In a new study from the University of California San Diego, researchers found walking regularly and at greater intensity may help prevent Type 2 diabetes among 70 and 80-year-olds.
They found that for every 1,000 steps per day, our results showed a 6% lower diabetes risk in this population.
What that means is, if the average older adult were to take 2,000 more steps every day in addition to what they were already doing, they might expect a 12% reduction in diabetes risk.
In the study, the team analyzed data from the Women’s Health Initiative whose aim was characterizing physical activity and cardiovascular health in postmenopausal women.
For the current prospective study, a diverse cohort of women 65 and older, who did not have a diabetes diagnosis and who lived independently, were asked to wear a research-grade accelerometer for 24 hours per day over the right hip for one week.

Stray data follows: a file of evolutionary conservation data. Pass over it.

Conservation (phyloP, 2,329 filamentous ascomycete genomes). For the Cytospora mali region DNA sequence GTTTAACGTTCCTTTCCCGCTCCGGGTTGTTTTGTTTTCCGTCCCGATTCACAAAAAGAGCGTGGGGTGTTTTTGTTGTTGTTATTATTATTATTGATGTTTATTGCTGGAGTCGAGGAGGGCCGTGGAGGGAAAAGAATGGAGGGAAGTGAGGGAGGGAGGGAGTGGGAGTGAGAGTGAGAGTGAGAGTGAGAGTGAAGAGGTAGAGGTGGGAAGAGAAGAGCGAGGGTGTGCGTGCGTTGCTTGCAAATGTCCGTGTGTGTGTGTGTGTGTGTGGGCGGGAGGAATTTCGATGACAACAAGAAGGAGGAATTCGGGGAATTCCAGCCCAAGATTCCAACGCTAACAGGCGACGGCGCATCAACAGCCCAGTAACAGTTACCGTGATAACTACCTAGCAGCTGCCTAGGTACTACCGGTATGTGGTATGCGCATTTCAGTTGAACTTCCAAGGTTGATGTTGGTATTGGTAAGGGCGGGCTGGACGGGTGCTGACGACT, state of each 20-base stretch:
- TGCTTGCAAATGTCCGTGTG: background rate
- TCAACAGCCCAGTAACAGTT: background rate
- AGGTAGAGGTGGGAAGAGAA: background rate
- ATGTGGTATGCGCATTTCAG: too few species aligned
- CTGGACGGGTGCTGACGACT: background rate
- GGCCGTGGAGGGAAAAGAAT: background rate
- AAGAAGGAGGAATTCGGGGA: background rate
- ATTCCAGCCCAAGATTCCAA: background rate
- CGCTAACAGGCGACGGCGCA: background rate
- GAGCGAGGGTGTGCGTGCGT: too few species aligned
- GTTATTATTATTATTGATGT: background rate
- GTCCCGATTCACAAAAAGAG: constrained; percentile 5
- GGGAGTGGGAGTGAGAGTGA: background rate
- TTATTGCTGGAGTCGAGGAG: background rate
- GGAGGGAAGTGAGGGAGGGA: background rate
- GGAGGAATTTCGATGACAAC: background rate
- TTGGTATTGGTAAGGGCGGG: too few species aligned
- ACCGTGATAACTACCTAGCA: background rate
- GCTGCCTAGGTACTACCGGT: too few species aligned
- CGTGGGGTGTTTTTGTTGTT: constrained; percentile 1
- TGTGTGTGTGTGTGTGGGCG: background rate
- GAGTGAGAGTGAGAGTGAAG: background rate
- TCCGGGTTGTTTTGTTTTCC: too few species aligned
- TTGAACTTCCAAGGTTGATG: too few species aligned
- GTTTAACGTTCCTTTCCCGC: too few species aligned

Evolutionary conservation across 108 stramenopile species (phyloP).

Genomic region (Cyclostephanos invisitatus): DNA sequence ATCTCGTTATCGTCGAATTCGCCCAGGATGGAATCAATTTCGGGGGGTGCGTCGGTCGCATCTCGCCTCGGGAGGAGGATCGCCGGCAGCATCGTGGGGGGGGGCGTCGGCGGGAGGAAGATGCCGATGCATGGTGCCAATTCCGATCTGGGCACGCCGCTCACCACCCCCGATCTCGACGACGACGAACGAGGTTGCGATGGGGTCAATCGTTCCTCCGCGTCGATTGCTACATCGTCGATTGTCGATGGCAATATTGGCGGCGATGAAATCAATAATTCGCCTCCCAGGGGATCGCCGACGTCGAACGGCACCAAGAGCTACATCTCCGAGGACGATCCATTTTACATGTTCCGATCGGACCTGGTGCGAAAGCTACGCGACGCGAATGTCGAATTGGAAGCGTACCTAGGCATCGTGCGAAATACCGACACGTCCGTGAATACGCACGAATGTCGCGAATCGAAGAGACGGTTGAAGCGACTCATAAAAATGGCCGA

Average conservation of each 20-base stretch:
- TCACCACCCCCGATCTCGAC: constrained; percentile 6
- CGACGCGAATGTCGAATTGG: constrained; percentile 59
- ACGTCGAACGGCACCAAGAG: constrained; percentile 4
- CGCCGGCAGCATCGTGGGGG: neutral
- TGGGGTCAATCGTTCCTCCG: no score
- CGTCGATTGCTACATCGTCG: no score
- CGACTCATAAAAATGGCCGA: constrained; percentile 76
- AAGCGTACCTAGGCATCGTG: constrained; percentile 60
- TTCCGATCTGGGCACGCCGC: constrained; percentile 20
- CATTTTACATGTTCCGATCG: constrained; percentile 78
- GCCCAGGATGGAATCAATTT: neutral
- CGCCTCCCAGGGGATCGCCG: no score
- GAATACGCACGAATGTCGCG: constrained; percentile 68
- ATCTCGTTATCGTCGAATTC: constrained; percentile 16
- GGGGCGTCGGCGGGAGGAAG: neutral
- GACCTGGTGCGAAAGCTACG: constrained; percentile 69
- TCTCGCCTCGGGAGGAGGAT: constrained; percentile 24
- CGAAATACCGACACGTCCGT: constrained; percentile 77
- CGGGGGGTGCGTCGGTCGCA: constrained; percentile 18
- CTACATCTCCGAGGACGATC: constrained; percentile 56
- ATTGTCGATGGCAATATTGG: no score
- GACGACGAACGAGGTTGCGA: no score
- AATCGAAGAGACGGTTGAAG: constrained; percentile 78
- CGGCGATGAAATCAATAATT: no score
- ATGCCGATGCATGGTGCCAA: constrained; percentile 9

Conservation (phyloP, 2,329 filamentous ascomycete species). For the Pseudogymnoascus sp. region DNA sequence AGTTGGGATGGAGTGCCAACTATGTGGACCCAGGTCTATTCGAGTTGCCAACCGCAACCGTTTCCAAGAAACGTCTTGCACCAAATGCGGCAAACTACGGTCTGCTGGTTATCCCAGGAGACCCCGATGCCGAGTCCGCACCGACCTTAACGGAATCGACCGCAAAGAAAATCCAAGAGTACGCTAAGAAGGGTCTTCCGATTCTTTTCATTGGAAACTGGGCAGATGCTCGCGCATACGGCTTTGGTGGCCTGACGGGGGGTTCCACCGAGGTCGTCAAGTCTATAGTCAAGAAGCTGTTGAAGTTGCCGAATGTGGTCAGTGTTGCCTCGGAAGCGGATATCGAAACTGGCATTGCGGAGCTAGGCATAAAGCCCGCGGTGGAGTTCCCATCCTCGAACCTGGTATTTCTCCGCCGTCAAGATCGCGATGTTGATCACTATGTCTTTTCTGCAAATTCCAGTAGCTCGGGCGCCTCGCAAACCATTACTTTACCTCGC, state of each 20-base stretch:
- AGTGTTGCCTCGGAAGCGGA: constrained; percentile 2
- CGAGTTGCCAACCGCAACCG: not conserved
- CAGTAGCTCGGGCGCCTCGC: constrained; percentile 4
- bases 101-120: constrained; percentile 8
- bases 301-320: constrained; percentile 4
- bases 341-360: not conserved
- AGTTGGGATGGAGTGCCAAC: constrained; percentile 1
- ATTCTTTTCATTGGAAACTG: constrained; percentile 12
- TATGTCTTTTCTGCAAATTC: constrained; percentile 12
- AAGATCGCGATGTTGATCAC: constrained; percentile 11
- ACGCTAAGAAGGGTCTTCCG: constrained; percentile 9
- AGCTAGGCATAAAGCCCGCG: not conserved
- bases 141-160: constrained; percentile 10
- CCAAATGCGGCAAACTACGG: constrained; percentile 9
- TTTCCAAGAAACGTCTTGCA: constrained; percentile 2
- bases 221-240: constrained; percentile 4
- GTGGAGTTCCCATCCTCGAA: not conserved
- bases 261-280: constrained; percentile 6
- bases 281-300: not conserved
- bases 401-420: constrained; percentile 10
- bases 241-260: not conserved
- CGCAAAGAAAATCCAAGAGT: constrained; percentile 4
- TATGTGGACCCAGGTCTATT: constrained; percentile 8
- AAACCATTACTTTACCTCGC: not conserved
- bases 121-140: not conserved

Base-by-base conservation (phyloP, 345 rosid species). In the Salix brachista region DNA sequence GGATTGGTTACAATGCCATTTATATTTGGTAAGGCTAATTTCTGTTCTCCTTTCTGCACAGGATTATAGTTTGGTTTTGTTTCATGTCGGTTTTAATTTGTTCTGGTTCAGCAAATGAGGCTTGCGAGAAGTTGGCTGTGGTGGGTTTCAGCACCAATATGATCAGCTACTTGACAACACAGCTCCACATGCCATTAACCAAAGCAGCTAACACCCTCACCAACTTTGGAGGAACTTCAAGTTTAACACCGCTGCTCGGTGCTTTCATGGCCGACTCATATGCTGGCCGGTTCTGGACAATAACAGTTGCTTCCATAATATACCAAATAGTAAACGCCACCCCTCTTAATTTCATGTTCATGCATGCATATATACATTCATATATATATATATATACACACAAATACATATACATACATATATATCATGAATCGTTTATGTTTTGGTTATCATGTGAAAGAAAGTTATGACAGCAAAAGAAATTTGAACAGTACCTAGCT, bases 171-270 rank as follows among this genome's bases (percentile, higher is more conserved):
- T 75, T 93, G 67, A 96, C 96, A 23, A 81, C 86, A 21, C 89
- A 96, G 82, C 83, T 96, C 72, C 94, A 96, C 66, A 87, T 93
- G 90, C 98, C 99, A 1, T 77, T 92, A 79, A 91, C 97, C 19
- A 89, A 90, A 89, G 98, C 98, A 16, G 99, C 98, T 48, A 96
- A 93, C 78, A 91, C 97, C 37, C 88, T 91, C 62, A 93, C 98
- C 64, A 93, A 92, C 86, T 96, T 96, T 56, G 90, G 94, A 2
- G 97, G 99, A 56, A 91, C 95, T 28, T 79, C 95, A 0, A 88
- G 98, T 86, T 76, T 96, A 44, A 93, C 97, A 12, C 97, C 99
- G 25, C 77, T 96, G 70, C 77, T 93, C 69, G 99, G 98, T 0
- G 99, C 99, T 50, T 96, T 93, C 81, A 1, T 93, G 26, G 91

Their health was followed for up to seven years. Of the 4,838 women in the study, 395 or 8% developed diabetes.
Adults 65 and older often live with mobility or disability challenges. As physical activity drops their risk for Type 2 diabetes increases.
According to the American Diabetes Association, 1.5 million people are diagnosed with diabetes every year.
Previous prevention studies have demonstrated that regular physical activity, along with an improved diet, reduces the risk of diabetes in adults.
In fact, the United States Department of Health and Human Services recommends at least 150 minutes of moderate to vigorous physical activity per week to reduce the risk of numerous chronic diseases, including diabetes.
The team says it’s important, even if you have staved off diabetes, to keep with it and to incorporate regular stepping as part of your daily schedule and make it into a routine.
It’s not enough for somebody to go on a walk once a week. Our study indicates that regular stepping is indicative of lower diabetes risk in older adults.
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The study is published in Diabetes Care. One author of the study is Alexis C. Garduno.
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